Even in the U.S., where iOS is the market share leader, Android still represents 47% of smartphone users. That represents tens of millions of people in the U.S. alone who are vulnerable to being tracked by an AirTag to a precise degree, thanks to iOS’ large market share. What about them?

John Gruber:

The same features that help prevent AirTags from being used to stalk people without their knowing could also alert a thief that whatever it is they’ve stolen has an AirTag attached. There’s no way for AirTags to serve both purposes, so Apple is increasing the protections against unwanted tracking, and emphasizing that AirTags are solely intended for finding your own lost items.

Previously:

Update (2022-02-16): Kashmir Hill (Hacker News):

I decided to examine both claims by planting three AirTags, three Tiles, and a GPS tracker on my husband and his belongings to see how precisely they revealed his movements and which ones he discovered.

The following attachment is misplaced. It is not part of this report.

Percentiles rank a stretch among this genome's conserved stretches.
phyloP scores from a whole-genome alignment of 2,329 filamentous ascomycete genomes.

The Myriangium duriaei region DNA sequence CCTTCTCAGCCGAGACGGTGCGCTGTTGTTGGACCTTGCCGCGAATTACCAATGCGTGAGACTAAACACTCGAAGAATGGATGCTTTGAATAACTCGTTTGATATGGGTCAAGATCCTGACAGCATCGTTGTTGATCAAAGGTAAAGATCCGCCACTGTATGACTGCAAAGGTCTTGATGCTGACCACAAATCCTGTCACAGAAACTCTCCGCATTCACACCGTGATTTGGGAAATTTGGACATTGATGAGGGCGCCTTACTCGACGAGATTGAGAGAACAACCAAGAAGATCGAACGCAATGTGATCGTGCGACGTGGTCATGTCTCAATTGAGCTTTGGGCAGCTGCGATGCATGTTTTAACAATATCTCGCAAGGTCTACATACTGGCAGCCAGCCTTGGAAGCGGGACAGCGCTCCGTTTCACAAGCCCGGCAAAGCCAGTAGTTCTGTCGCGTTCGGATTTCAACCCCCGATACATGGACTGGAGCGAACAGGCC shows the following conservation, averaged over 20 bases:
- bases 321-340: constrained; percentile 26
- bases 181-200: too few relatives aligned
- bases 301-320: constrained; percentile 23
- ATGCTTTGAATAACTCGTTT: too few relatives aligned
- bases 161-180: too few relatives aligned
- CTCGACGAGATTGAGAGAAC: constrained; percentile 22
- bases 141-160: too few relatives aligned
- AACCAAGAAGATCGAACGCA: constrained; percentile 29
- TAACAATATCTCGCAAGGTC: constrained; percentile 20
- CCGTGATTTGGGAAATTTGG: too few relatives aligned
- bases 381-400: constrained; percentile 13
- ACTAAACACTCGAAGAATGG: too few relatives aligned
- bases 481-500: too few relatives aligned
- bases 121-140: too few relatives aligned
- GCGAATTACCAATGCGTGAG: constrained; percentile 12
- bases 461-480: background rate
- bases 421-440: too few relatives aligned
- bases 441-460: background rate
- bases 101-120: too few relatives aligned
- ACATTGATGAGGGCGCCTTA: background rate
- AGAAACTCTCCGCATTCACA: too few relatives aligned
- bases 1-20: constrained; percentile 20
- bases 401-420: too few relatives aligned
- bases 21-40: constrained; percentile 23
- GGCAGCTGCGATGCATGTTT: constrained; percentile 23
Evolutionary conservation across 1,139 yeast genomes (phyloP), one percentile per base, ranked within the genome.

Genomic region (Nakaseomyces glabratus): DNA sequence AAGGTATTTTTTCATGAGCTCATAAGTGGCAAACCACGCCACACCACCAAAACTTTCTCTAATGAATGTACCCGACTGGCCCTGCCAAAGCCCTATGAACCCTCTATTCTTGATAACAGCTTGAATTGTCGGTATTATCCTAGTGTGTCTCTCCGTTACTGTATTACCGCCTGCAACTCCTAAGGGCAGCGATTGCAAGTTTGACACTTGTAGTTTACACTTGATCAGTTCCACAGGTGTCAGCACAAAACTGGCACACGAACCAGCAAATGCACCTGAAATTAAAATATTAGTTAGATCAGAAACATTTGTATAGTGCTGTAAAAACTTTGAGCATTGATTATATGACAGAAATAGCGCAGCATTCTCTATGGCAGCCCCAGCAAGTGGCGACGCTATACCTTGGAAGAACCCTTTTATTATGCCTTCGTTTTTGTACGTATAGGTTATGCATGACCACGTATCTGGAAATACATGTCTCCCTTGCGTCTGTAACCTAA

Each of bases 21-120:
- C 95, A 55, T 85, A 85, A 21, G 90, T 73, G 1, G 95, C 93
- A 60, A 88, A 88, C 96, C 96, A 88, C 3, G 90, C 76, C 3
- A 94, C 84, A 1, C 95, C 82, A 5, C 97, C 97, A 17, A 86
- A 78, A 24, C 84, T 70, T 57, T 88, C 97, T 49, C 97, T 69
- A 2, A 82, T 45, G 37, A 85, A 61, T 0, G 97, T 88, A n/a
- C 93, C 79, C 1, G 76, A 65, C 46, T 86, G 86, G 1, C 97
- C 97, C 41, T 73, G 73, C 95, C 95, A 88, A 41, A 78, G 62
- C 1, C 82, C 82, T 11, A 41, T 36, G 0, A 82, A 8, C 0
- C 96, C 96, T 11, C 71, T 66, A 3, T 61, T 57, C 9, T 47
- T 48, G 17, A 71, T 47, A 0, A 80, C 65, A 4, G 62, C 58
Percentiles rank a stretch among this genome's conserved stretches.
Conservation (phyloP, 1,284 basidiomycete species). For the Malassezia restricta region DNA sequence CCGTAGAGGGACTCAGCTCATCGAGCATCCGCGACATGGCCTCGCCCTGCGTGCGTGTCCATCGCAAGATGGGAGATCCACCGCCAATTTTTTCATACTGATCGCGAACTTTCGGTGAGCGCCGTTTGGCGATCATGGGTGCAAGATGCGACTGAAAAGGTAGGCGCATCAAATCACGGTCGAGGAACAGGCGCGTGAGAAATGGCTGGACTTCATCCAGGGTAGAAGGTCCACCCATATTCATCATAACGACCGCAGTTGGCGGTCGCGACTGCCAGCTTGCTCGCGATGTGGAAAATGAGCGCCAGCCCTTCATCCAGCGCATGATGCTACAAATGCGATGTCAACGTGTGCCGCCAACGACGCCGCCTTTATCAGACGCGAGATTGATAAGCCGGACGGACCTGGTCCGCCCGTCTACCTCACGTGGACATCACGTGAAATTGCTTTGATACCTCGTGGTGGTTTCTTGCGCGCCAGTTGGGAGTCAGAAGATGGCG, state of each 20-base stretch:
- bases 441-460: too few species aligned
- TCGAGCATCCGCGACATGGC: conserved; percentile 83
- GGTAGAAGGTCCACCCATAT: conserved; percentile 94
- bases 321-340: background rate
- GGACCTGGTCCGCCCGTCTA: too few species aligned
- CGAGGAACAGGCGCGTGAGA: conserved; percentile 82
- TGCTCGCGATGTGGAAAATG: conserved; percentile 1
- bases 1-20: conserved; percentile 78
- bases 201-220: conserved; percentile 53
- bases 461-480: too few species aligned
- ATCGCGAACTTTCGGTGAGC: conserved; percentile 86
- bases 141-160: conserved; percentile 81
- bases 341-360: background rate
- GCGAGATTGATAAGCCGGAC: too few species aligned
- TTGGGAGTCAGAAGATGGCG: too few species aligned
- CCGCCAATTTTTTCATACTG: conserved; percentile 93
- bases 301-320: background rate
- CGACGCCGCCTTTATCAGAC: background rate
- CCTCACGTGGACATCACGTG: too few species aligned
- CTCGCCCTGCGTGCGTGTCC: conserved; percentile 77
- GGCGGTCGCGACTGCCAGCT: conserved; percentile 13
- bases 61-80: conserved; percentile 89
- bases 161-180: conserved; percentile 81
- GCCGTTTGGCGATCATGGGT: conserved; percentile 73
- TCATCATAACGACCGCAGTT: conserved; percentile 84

[…]

When he got into Manhattan, the AirTag became my most powerful tracker, outperforming the GPS device, and allowing me to tell a photographer exactly where he was at all times.

The Tile tracker was not quite as well-informed. Its system is similar to Apple’s but far fewer people have the Tile app on their phones than own Apple devices.

[…]

The alert said he could make the AirTag play a sound, but when he attempted to do so, his phone wouldn’t connect to the device. This happened multiple times, and he started to get frustrated.

Juli Clover:

New York Attorney General Letitia James today sent out a consumer alert with “safety recommendations” to protect New Yorkers from AirTags (via The Mac Observer).